After all, it doesn’t take long at all for your company’s financial history to be filled with dozens upon dozens of mini transactions and recorded earnings. The sheer volume of figures and data that come across your screens every day is enough to make your head swim.

If you are feeling like you’re drowning when it comes to managing your company’s finances, we’re here to say that you’re not alone. Learning the ins and outs of financial management is a rite of passage for all entrepreneurs. Thankfully, this seemingly monolithic task can be broken down quite easily.

Here are just a few ways that you can organise your business finances and stay on top of your company’s financial performance with ease.

Separate your banking from your business banking

Alongside investing in business management software, opening a business bank account is hands down one of the single greatest things that you can do to set your enterprise up for success. This is because having a dedicated business bank account set up before making any sales can allow you to maintain a clearer picture of your company’s spending and earnings from the get-go.

As you may imagine, having this crucial piece of financial infrastructure in place can help greatly simplify virtually all aspects of your company’s financial management, from completing your break-even analysis to calculating your business deductions in the lead-up to tax time. Having a business transaction account can also be a valuable tool when it comes to making office supply purchases or even just keeping track of ad-hoc business expenses like Ubers or other unforeseen travel costs.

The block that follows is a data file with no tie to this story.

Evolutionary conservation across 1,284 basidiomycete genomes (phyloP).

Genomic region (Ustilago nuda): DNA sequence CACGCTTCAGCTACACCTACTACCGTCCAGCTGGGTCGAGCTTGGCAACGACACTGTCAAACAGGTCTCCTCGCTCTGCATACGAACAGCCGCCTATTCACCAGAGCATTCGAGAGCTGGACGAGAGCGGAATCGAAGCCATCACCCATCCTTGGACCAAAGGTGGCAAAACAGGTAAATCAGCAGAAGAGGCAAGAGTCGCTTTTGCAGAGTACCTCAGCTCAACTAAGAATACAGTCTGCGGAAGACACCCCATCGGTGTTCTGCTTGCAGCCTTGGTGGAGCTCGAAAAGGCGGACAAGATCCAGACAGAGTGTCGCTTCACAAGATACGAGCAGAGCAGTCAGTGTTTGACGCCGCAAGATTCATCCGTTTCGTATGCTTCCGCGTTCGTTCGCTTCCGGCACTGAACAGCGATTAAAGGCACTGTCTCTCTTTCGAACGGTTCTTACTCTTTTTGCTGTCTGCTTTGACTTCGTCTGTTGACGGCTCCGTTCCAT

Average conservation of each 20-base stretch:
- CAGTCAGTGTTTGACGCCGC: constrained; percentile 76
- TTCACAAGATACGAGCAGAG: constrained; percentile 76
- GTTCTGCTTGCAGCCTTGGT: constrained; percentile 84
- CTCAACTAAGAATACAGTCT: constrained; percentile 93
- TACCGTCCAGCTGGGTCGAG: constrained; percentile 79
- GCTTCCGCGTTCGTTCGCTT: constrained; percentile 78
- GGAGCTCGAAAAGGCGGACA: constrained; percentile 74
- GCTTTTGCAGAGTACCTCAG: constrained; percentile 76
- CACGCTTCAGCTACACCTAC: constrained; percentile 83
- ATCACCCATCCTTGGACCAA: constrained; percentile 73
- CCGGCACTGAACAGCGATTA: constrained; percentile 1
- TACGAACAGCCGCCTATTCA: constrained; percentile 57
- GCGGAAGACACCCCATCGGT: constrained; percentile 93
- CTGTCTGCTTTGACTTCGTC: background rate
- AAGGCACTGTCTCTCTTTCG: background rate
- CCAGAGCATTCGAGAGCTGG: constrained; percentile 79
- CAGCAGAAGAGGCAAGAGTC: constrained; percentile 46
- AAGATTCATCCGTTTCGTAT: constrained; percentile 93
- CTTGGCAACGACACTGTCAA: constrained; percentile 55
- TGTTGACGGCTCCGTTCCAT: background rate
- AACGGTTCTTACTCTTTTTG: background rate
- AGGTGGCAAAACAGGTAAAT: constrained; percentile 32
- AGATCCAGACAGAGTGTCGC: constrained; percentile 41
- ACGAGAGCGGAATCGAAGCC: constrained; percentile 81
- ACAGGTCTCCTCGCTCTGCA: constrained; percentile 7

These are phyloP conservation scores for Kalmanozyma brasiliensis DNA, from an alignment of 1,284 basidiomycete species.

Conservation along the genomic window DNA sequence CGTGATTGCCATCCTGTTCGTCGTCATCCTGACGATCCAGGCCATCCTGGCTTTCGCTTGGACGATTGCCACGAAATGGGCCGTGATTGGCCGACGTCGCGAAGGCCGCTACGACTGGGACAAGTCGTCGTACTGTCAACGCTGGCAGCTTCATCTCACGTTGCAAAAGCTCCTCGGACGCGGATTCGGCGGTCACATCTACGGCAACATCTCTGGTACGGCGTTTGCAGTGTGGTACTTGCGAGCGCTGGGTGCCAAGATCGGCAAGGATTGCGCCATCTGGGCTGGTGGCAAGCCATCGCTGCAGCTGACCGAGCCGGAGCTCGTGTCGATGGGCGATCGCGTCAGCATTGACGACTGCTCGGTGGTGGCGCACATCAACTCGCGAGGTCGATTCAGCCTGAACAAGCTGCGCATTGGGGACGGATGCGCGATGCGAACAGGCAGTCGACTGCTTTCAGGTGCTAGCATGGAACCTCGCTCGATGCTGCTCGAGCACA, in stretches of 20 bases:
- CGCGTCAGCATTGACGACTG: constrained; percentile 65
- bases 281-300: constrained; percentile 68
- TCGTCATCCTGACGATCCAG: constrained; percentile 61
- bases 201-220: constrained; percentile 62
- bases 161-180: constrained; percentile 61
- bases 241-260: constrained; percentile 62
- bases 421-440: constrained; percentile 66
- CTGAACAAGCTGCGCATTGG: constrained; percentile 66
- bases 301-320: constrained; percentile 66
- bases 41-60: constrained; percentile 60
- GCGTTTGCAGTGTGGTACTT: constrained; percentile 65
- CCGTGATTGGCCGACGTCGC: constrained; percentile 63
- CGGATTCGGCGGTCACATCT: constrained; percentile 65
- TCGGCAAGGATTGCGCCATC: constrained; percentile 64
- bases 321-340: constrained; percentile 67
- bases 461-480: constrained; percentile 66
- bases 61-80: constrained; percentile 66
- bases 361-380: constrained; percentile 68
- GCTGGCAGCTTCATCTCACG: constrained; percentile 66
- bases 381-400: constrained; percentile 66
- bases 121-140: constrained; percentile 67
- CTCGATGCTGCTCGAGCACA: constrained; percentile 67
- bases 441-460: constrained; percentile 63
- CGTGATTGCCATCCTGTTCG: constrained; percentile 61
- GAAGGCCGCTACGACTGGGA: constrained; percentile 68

Separating your business banking from your banking can also provide the added benefit of further establishing your business as its entity that’s separate from you as an individual. When you open a business bank account, the account name will effectively be the same as your company name, which means that any invoices that your company sends out can be payable to itself rather than payable to you. In other words, having at least one dedicated business bank account set up for your business can make your business feel that much more concrete and legitimate in the eyes of your clients, staff, and stakeholders.

Keep track of your expenses from quarter to quarter

Now that you have all your business expenses and earnings filtering through to one business bank account (or multiple, depending on the size of your enterprise), it’s now time to set up your financial management processes. This refers to all the processes involved with evaluating your company’s recorded income and expenses and organising this information across hard-copy and/or digital files that pertain to individual financial quarters.

Maintaining this practice can help you pinpoint any excessive expenditure with greater certainty from quarter to quarter. For example, if you have suspicions that a particular department in your company is spending unnecessarily, you can review their expenses alongside those recorded by another department within a given fiscal quarter.

This practice can naturally also help streamline the process of filing your business tax returns come the end of every financial year. No longer will you have to waste time chasing down receipts so that you can back up a tax deduction. From here onwards, you should have everything you need thanks to the expense and income tracking processes that you’ve been able to put in place.